10 February 2018 • 9:00am
Today marks the start of the February half-term “holiday” for most parents, and once upon a time that holiday consisted of opening the back door and pushing older kids out of it to roam their local surroundings.
But now all the world is contained in a screen. From Snapchat to Facebook, Instagram, YouTube, games consoles and television, the lure of the phone, iPad and laptop is so potent that it has become a daily struggle for parents to get their kids to engage with anything beyond a selfie, snap or group chat.
Even when friends come round it’s common to find them lined up on the sofa staring at individual screens.
It’s such a headache that some parents turn a blind eye to teenagers lurking in their bedrooms, faces lit up blue. Screen time equals peace and quiet time for beleaguered mum and dad – and maybe even a moment to have a sneaky surf through social media themselves, or answer a work email.
Others deliberately seek out Wi-Fi free holidays to end the battles.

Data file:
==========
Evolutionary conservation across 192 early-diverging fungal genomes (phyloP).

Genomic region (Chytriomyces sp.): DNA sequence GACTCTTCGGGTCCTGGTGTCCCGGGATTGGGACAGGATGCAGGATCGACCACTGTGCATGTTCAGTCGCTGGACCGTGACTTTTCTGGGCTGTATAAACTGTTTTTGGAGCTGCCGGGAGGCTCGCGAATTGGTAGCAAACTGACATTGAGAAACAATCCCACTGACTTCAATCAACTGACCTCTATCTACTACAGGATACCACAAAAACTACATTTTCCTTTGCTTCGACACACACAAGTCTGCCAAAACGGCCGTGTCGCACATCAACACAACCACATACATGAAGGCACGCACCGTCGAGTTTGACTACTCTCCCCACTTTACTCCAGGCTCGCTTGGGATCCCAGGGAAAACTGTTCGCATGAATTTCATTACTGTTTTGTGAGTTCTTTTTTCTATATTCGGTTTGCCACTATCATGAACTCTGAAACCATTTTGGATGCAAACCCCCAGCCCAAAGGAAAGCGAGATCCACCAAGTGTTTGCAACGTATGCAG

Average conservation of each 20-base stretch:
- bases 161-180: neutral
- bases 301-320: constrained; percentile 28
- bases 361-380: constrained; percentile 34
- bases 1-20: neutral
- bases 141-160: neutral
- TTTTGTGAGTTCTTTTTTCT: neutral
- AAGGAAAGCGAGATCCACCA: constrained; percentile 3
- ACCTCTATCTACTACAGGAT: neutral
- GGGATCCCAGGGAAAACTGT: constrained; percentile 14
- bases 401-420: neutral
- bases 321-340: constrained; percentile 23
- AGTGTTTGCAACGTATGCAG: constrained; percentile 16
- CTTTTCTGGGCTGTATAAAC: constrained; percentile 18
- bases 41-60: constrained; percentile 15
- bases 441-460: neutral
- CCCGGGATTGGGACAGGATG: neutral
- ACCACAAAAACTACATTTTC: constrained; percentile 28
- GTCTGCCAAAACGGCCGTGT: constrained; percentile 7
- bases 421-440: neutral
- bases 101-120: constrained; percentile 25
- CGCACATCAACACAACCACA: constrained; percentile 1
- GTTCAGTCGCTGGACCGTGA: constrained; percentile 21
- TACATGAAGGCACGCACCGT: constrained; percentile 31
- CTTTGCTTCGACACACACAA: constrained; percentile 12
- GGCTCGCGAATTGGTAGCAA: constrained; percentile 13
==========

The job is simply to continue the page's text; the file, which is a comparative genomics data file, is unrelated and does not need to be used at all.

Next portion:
One friend told me that every half-term her family rents a cottage in Exmoor with an open fire and they all go for long walks with the dog; “It’s bliss as Exmoor has no Wi-Fi!” she said. Another recalled the time when the Wi-Fi broke in their holiday home. “The kids ended up playing Monopoly, cards and darts. We did quizzes. I think they may have even have had the odd conversation.”
Advice for parents | How to protect your children from screen overuse
• Don’t use a digital babysitter. Babies and toddlers need a real caregiver, not a screen companion, to cuddle and talk with. There is no substitute for a real human being.
• Wait until your baby is two or three years old before they get screen time. And make a conscious decision about screen rules for them.
• Monitor your own screen time. Whether or not your children are watching, be aware of how much your television or computer is on at home – and how often you check your mobile phone in front of them.